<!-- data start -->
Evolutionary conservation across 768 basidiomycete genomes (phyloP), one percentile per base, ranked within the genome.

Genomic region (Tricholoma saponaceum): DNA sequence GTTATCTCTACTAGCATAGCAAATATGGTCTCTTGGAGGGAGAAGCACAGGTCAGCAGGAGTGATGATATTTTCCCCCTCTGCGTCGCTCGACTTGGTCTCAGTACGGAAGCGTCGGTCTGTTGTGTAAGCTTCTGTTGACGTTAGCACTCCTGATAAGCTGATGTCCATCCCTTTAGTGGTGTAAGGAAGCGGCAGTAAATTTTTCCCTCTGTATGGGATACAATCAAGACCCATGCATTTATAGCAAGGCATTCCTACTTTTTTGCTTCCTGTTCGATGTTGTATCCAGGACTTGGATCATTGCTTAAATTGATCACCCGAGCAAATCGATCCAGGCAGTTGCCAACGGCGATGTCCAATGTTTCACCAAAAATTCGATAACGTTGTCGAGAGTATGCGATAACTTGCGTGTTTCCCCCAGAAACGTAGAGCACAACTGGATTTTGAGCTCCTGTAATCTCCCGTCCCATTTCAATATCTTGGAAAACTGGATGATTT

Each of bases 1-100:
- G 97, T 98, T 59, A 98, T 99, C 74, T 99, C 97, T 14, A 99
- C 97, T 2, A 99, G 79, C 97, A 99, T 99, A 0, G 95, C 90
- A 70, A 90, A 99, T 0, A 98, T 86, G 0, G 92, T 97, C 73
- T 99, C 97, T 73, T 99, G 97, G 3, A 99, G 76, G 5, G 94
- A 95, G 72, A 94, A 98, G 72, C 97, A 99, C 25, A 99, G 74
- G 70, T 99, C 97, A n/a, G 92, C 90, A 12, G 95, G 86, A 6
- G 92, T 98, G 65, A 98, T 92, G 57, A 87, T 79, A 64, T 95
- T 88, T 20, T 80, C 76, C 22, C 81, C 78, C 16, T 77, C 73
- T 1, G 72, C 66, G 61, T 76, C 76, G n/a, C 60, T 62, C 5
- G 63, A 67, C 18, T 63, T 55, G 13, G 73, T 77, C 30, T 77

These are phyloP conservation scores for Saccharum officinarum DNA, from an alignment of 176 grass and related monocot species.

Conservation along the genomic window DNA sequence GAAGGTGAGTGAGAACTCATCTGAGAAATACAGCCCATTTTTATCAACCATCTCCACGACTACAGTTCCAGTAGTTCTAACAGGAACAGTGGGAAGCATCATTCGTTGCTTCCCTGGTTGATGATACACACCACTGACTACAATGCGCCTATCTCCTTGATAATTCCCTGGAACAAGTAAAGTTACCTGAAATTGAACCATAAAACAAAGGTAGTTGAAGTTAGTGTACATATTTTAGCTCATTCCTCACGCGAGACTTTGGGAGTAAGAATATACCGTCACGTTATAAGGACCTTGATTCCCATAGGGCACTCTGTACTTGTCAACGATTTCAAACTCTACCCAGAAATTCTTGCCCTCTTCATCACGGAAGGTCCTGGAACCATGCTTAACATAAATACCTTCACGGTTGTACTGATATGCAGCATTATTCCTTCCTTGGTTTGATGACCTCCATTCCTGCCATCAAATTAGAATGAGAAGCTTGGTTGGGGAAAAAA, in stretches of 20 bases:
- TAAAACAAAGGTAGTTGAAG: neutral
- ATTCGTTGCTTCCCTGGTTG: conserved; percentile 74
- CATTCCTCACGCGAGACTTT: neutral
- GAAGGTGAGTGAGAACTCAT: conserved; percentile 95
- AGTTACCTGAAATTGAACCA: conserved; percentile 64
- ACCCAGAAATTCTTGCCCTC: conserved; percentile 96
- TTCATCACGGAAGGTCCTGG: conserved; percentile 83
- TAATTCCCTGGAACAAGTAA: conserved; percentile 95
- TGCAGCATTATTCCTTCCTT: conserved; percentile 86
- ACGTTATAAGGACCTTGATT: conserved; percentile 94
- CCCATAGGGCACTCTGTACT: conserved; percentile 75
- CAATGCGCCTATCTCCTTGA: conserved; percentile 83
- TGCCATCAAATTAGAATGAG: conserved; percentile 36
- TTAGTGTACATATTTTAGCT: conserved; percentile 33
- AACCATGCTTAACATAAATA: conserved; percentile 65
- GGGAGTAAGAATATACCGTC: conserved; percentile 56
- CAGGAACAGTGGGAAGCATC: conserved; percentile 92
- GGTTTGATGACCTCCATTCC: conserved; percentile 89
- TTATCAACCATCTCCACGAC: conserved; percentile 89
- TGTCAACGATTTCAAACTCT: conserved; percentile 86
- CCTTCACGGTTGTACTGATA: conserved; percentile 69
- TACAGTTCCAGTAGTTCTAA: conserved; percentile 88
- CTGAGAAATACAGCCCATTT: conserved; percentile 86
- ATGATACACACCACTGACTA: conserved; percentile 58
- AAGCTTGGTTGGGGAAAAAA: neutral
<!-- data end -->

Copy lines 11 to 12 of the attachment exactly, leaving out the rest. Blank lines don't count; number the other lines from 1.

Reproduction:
- T 88, T 20, T 80, C 76, C 22, C 81, C 78, C 16, T 77, C 73
- T 1, G 72, C 66, G 61, T 76, C 76, G n/a, C 60, T 62, C 5